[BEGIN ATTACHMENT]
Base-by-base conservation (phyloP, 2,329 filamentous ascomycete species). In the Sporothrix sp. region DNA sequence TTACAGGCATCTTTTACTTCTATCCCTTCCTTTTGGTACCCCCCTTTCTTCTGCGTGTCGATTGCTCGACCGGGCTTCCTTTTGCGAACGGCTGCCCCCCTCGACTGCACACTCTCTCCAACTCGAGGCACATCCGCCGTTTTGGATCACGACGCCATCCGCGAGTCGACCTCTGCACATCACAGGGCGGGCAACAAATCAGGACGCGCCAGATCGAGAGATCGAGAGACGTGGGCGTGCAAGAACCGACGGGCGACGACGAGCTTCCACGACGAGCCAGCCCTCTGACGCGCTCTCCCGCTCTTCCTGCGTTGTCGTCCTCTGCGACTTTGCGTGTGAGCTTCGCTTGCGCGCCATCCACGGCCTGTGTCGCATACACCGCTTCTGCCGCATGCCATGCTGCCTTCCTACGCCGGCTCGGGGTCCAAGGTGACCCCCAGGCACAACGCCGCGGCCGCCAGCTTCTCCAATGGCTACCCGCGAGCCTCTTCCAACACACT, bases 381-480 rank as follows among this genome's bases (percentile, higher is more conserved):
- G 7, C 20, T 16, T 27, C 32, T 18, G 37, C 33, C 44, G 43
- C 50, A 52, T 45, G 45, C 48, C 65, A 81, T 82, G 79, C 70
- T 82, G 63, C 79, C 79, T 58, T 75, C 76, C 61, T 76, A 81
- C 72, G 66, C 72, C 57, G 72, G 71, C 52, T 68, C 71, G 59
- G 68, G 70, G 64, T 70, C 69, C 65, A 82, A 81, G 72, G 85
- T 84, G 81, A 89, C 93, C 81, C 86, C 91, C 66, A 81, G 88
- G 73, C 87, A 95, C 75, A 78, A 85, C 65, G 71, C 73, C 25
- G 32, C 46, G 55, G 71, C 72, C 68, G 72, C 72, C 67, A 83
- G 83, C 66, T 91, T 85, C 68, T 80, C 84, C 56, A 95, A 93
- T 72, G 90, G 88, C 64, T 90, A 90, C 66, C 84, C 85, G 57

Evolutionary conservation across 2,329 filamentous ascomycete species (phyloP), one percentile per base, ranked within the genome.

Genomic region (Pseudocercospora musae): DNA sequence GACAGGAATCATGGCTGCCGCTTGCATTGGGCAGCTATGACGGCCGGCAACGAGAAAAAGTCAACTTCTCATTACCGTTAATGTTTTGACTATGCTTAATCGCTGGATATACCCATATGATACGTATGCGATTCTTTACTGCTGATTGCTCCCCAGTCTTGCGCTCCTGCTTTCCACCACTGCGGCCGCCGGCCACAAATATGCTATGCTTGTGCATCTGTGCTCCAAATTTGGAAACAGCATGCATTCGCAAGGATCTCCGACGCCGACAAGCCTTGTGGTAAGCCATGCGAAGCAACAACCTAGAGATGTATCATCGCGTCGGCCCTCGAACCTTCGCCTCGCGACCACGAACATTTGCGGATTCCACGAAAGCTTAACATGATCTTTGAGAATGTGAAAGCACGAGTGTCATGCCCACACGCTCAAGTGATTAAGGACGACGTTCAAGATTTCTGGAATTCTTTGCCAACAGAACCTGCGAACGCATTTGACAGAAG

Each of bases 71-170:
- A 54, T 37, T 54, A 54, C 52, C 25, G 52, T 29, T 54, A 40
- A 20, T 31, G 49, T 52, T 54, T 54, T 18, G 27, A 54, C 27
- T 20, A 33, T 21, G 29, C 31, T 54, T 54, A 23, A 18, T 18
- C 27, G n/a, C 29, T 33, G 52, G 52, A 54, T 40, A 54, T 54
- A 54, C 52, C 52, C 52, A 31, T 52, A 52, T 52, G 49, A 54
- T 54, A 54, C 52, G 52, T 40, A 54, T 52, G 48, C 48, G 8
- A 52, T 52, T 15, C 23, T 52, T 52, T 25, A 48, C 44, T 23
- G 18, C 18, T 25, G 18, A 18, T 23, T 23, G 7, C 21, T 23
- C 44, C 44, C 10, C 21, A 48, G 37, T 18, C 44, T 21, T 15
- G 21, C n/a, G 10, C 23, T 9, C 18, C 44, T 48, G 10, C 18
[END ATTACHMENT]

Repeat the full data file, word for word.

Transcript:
Base-by-base conservation (phyloP, 2,329 filamentous ascomycete species). In the Sporothrix sp. region DNA sequence TTACAGGCATCTTTTACTTCTATCCCTTCCTTTTGGTACCCCCCTTTCTTCTGCGTGTCGATTGCTCGACCGGGCTTCCTTTTGCGAACGGCTGCCCCCCTCGACTGCACACTCTCTCCAACTCGAGGCACATCCGCCGTTTTGGATCACGACGCCATCCGCGAGTCGACCTCTGCACATCACAGGGCGGGCAACAAATCAGGACGCGCCAGATCGAGAGATCGAGAGACGTGGGCGTGCAAGAACCGACGGGCGACGACGAGCTTCCACGACGAGCCAGCCCTCTGACGCGCTCTCCCGCTCTTCCTGCGTTGTCGTCCTCTGCGACTTTGCGTGTGAGCTTCGCTTGCGCGCCATCCACGGCCTGTGTCGCATACACCGCTTCTGCCGCATGCCATGCTGCCTTCCTACGCCGGCTCGGGGTCCAAGGTGACCCCCAGGCACAACGCCGCGGCCGCCAGCTTCTCCAATGGCTACCCGCGAGCCTCTTCCAACACACT, bases 381-480 rank as follows among this genome's bases (percentile, higher is more conserved):
- G 7, C 20, T 16, T 27, C 32, T 18, G 37, C 33, C 44, G 43
- C 50, A 52, T 45, G 45, C 48, C 65, A 81, T 82, G 79, C 70
- T 82, G 63, C 79, C 79, T 58, T 75, C 76, C 61, T 76, A 81
- C 72, G 66, C 72, C 57, G 72, G 71, C 52, T 68, C 71, G 59
- G 68, G 70, G 64, T 70, C 69, C 65, A 82, A 81, G 72, G 85
- T 84, G 81, A 89, C 93, C 81, C 86, C 91, C 66, A 81, G 88
- G 73, C 87, A 95, C 75, A 78, A 85, C 65, G 71, C 73, C 25
- G 32, C 46, G 55, G 71, C 72, C 68, G 72, C 72, C 67, A 83
- G 83, C 66, T 91, T 85, C 68, T 80, C 84, C 56, A 95, A 93
- T 72, G 90, G 88, C 64, T 90, A 90, C 66, C 84, C 85, G 57

Evolutionary conservation across 2,329 filamentous ascomycete species (phyloP), one percentile per base, ranked within the genome.

Genomic region (Pseudocercospora musae): DNA sequence GACAGGAATCATGGCTGCCGCTTGCATTGGGCAGCTATGACGGCCGGCAACGAGAAAAAGTCAACTTCTCATTACCGTTAATGTTTTGACTATGCTTAATCGCTGGATATACCCATATGATACGTATGCGATTCTTTACTGCTGATTGCTCCCCAGTCTTGCGCTCCTGCTTTCCACCACTGCGGCCGCCGGCCACAAATATGCTATGCTTGTGCATCTGTGCTCCAAATTTGGAAACAGCATGCATTCGCAAGGATCTCCGACGCCGACAAGCCTTGTGGTAAGCCATGCGAAGCAACAACCTAGAGATGTATCATCGCGTCGGCCCTCGAACCTTCGCCTCGCGACCACGAACATTTGCGGATTCCACGAAAGCTTAACATGATCTTTGAGAATGTGAAAGCACGAGTGTCATGCCCACACGCTCAAGTGATTAAGGACGACGTTCAAGATTTCTGGAATTCTTTGCCAACAGAACCTGCGAACGCATTTGACAGAAG

Each of bases 71-170:
- A 54, T 37, T 54, A 54, C 52, C 25, G 52, T 29, T 54, A 40
- A 20, T 31, G 49, T 52, T 54, T 54, T 18, G 27, A 54, C 27
- T 20, A 33, T 21, G 29, C 31, T 54, T 54, A 23, A 18, T 18
- C 27, G n/a, C 29, T 33, G 52, G 52, A 54, T 40, A 54, T 54
- A 54, C 52, C 52, C 52, A 31, T 52, A 52, T 52, G 49, A 54
- T 54, A 54, C 52, G 52, T 40, A 54, T 52, G 48, C 48, G 8
- A 52, T 52, T 15, C 23, T 52, T 52, T 25, A 48, C 44, T 23
- G 18, C 18, T 25, G 18, A 18, T 23, T 23, G 7, C 21, T 23
- C 44, C 44, C 10, C 21, A 48, G 37, T 18, C 44, T 21, T 15
- G 21, C n/a, G 10, C 23, T 9, C 18, C 44, T 48, G 10, C 18